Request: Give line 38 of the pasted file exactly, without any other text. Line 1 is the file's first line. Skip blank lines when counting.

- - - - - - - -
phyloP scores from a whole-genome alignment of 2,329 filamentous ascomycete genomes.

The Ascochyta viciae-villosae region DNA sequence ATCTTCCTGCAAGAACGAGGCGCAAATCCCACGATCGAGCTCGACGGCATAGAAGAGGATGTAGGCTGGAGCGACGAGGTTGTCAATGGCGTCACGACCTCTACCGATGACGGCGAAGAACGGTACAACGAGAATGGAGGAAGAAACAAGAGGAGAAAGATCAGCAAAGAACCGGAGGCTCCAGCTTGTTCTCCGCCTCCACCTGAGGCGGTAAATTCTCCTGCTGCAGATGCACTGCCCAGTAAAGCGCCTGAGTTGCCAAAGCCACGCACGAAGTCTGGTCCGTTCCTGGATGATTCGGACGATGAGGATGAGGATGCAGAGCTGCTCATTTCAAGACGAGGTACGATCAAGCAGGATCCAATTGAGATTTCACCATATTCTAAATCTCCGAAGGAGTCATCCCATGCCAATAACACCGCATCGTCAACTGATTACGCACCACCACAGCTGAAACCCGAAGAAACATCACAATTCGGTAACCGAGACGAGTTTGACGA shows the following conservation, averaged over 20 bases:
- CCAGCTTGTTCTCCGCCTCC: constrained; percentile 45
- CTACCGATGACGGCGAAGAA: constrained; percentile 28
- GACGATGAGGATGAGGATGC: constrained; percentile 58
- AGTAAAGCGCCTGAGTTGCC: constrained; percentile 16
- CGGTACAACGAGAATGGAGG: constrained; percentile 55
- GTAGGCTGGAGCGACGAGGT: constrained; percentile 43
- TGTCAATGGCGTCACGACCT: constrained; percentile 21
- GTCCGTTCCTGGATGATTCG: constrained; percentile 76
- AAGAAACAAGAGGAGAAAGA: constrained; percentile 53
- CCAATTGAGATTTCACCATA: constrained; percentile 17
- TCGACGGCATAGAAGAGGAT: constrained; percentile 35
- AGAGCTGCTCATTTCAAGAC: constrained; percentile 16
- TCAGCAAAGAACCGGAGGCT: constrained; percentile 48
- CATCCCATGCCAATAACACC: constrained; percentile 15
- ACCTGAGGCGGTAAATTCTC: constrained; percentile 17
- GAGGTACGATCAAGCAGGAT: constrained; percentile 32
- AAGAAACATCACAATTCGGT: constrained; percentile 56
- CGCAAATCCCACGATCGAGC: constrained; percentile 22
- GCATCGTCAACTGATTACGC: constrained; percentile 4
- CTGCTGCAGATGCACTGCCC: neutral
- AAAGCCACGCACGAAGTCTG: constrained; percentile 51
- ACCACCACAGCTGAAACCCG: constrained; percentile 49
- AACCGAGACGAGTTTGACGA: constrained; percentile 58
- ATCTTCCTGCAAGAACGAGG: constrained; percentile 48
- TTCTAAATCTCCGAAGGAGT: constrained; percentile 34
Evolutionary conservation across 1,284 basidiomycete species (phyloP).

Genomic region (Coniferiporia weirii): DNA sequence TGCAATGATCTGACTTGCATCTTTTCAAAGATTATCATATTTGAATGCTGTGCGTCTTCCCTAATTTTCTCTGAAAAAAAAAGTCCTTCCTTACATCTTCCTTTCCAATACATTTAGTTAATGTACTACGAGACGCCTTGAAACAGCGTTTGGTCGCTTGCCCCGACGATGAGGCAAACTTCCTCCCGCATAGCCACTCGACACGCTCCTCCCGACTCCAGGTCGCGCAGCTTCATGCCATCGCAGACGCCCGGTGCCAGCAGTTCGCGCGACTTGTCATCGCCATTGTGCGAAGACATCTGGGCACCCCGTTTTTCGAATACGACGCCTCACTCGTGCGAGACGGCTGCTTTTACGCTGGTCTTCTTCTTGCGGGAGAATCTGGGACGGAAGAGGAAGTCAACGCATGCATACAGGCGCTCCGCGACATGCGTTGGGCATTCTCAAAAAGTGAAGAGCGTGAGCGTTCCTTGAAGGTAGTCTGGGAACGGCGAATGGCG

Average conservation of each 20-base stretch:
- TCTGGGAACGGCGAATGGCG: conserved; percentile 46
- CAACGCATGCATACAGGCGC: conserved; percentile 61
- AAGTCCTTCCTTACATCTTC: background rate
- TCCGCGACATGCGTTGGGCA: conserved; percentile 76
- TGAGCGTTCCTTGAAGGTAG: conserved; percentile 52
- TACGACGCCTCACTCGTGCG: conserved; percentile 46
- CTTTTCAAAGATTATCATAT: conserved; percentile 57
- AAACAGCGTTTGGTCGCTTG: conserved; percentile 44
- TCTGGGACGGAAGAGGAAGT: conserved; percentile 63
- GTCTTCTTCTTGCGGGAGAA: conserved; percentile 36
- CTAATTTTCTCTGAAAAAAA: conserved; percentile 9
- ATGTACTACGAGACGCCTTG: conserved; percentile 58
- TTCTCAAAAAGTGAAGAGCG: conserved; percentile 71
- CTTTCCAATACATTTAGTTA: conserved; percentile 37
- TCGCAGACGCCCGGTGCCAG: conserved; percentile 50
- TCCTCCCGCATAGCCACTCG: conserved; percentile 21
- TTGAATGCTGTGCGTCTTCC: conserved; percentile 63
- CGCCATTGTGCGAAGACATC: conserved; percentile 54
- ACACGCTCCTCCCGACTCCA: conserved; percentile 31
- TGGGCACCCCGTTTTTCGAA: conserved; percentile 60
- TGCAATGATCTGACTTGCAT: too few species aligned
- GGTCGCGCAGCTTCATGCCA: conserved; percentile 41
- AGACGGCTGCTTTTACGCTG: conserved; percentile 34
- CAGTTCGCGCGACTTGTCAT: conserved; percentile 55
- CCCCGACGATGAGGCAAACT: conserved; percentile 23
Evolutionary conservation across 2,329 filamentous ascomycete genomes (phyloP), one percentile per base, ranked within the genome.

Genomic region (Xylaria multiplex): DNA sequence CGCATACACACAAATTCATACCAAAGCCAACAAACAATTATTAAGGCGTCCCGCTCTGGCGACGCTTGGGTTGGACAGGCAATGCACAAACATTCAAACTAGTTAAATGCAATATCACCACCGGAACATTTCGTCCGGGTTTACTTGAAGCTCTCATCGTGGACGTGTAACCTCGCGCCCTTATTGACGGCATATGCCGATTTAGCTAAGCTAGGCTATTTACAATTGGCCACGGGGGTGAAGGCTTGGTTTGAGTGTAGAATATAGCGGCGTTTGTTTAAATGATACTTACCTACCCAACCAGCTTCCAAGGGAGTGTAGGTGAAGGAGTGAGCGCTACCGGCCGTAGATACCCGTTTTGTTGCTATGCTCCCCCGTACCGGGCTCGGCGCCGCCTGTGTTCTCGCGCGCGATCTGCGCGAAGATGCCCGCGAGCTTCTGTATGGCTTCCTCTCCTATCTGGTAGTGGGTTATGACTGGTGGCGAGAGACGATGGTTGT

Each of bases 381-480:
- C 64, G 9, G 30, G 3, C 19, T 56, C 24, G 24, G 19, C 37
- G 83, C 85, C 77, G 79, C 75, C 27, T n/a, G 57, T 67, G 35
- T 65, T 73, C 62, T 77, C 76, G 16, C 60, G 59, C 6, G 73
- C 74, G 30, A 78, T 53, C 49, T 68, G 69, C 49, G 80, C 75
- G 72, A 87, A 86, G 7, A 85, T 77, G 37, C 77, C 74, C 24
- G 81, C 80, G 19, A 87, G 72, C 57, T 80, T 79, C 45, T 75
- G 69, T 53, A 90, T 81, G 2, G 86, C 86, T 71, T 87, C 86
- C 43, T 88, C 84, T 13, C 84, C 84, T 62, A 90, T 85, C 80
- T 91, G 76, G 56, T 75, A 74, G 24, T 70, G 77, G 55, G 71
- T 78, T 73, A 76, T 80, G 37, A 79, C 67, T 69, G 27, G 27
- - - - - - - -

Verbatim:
- AAACAGCGTTTGGTCGCTTG: conserved; percentile 44